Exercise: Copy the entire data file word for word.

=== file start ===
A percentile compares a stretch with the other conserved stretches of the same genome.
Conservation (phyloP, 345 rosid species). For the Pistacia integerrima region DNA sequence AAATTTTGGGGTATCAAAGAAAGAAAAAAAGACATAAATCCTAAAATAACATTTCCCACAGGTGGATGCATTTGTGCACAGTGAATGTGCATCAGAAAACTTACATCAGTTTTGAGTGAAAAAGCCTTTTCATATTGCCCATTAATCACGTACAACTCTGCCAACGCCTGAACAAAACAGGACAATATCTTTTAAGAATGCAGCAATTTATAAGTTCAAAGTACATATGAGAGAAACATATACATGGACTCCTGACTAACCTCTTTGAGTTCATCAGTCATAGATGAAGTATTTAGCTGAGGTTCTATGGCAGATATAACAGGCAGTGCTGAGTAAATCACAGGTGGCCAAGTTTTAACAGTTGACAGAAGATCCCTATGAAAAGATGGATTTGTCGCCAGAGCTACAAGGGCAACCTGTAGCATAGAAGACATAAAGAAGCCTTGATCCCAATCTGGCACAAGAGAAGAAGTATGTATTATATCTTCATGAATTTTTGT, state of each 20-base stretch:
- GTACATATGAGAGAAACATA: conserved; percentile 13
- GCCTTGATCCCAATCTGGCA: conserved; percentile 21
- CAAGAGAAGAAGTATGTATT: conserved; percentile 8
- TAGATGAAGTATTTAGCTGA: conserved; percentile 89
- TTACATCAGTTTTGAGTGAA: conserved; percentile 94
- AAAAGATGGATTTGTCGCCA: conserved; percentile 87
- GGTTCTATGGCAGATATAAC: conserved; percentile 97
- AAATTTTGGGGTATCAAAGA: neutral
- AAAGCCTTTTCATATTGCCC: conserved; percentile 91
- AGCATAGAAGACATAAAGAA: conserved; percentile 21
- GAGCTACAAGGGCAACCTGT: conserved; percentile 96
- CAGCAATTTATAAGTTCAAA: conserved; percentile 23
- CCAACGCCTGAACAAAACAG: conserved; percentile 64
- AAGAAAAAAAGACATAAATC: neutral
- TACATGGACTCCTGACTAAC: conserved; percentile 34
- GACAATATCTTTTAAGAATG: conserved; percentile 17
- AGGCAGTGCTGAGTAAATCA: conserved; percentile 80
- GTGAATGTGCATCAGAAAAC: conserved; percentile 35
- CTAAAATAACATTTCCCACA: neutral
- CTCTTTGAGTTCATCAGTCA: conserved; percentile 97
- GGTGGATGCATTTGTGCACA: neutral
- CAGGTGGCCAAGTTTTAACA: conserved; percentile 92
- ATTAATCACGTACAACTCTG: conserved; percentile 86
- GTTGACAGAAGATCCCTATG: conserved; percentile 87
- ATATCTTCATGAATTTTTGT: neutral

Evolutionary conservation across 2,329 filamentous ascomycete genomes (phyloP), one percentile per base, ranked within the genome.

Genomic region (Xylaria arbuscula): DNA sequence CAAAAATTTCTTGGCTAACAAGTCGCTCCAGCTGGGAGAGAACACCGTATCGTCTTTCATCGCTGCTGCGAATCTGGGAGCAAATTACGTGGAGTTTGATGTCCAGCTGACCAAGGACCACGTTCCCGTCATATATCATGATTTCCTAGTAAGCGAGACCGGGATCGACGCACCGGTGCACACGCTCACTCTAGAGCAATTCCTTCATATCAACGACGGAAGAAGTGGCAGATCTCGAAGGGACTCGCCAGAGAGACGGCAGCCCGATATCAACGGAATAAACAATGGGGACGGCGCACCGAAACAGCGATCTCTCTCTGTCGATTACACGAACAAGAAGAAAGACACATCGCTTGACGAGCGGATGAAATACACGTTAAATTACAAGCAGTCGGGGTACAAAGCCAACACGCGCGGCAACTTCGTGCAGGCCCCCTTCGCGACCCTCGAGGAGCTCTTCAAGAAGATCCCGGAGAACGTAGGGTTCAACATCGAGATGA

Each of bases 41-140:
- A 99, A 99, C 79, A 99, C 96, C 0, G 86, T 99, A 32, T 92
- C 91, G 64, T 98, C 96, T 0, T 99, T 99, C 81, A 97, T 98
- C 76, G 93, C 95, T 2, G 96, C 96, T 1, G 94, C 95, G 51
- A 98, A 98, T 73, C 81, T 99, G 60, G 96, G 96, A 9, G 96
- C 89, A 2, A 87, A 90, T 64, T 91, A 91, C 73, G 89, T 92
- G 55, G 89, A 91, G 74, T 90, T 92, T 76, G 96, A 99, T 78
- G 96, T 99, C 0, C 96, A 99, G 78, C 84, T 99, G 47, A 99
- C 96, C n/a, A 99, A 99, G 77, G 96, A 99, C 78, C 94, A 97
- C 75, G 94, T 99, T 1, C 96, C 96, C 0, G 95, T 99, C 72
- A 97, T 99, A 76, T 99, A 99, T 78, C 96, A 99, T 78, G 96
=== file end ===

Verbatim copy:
A percentile compares a stretch with the other conserved stretches of the same genome.
Conservation (phyloP, 345 rosid species). For the Pistacia integerrima region DNA sequence AAATTTTGGGGTATCAAAGAAAGAAAAAAAGACATAAATCCTAAAATAACATTTCCCACAGGTGGATGCATTTGTGCACAGTGAATGTGCATCAGAAAACTTACATCAGTTTTGAGTGAAAAAGCCTTTTCATATTGCCCATTAATCACGTACAACTCTGCCAACGCCTGAACAAAACAGGACAATATCTTTTAAGAATGCAGCAATTTATAAGTTCAAAGTACATATGAGAGAAACATATACATGGACTCCTGACTAACCTCTTTGAGTTCATCAGTCATAGATGAAGTATTTAGCTGAGGTTCTATGGCAGATATAACAGGCAGTGCTGAGTAAATCACAGGTGGCCAAGTTTTAACAGTTGACAGAAGATCCCTATGAAAAGATGGATTTGTCGCCAGAGCTACAAGGGCAACCTGTAGCATAGAAGACATAAAGAAGCCTTGATCCCAATCTGGCACAAGAGAAGAAGTATGTATTATATCTTCATGAATTTTTGT, state of each 20-base stretch:
- GTACATATGAGAGAAACATA: conserved; percentile 13
- GCCTTGATCCCAATCTGGCA: conserved; percentile 21
- CAAGAGAAGAAGTATGTATT: conserved; percentile 8
- TAGATGAAGTATTTAGCTGA: conserved; percentile 89
- TTACATCAGTTTTGAGTGAA: conserved; percentile 94
- AAAAGATGGATTTGTCGCCA: conserved; percentile 87
- GGTTCTATGGCAGATATAAC: conserved; percentile 97
- AAATTTTGGGGTATCAAAGA: neutral
- AAAGCCTTTTCATATTGCCC: conserved; percentile 91
- AGCATAGAAGACATAAAGAA: conserved; percentile 21
- GAGCTACAAGGGCAACCTGT: conserved; percentile 96
- CAGCAATTTATAAGTTCAAA: conserved; percentile 23
- CCAACGCCTGAACAAAACAG: conserved; percentile 64
- AAGAAAAAAAGACATAAATC: neutral
- TACATGGACTCCTGACTAAC: conserved; percentile 34
- GACAATATCTTTTAAGAATG: conserved; percentile 17
- AGGCAGTGCTGAGTAAATCA: conserved; percentile 80
- GTGAATGTGCATCAGAAAAC: conserved; percentile 35
- CTAAAATAACATTTCCCACA: neutral
- CTCTTTGAGTTCATCAGTCA: conserved; percentile 97
- GGTGGATGCATTTGTGCACA: neutral
- CAGGTGGCCAAGTTTTAACA: conserved; percentile 92
- ATTAATCACGTACAACTCTG: conserved; percentile 86
- GTTGACAGAAGATCCCTATG: conserved; percentile 87
- ATATCTTCATGAATTTTTGT: neutral

Evolutionary conservation across 2,329 filamentous ascomycete genomes (phyloP), one percentile per base, ranked within the genome.

Genomic region (Xylaria arbuscula): DNA sequence CAAAAATTTCTTGGCTAACAAGTCGCTCCAGCTGGGAGAGAACACCGTATCGTCTTTCATCGCTGCTGCGAATCTGGGAGCAAATTACGTGGAGTTTGATGTCCAGCTGACCAAGGACCACGTTCCCGTCATATATCATGATTTCCTAGTAAGCGAGACCGGGATCGACGCACCGGTGCACACGCTCACTCTAGAGCAATTCCTTCATATCAACGACGGAAGAAGTGGCAGATCTCGAAGGGACTCGCCAGAGAGACGGCAGCCCGATATCAACGGAATAAACAATGGGGACGGCGCACCGAAACAGCGATCTCTCTCTGTCGATTACACGAACAAGAAGAAAGACACATCGCTTGACGAGCGGATGAAATACACGTTAAATTACAAGCAGTCGGGGTACAAAGCCAACACGCGCGGCAACTTCGTGCAGGCCCCCTTCGCGACCCTCGAGGAGCTCTTCAAGAAGATCCCGGAGAACGTAGGGTTCAACATCGAGATGA

Each of bases 41-140:
- A 99, A 99, C 79, A 99, C 96, C 0, G 86, T 99, A 32, T 92
- C 91, G 64, T 98, C 96, T 0, T 99, T 99, C 81, A 97, T 98
- C 76, G 93, C 95, T 2, G 96, C 96, T 1, G 94, C 95, G 51
- A 98, A 98, T 73, C 81, T 99, G 60, G 96, G 96, A 9, G 96
- C 89, A 2, A 87, A 90, T 64, T 91, A 91, C 73, G 89, T 92
- G 55, G 89, A 91, G 74, T 90, T 92, T 76, G 96, A 99, T 78
- G 96, T 99, C 0, C 96, A 99, G 78, C 84, T 99, G 47, A 99
- C 96, C n/a, A 99, A 99, G 77, G 96, A 99, C 78, C 94, A 97
- C 75, G 94, T 99, T 1, C 96, C 96, C 0, G 95, T 99, C 72
- A 97, T 99, A 76, T 99, A 99, T 78, C 96, A 99, T 78, G 96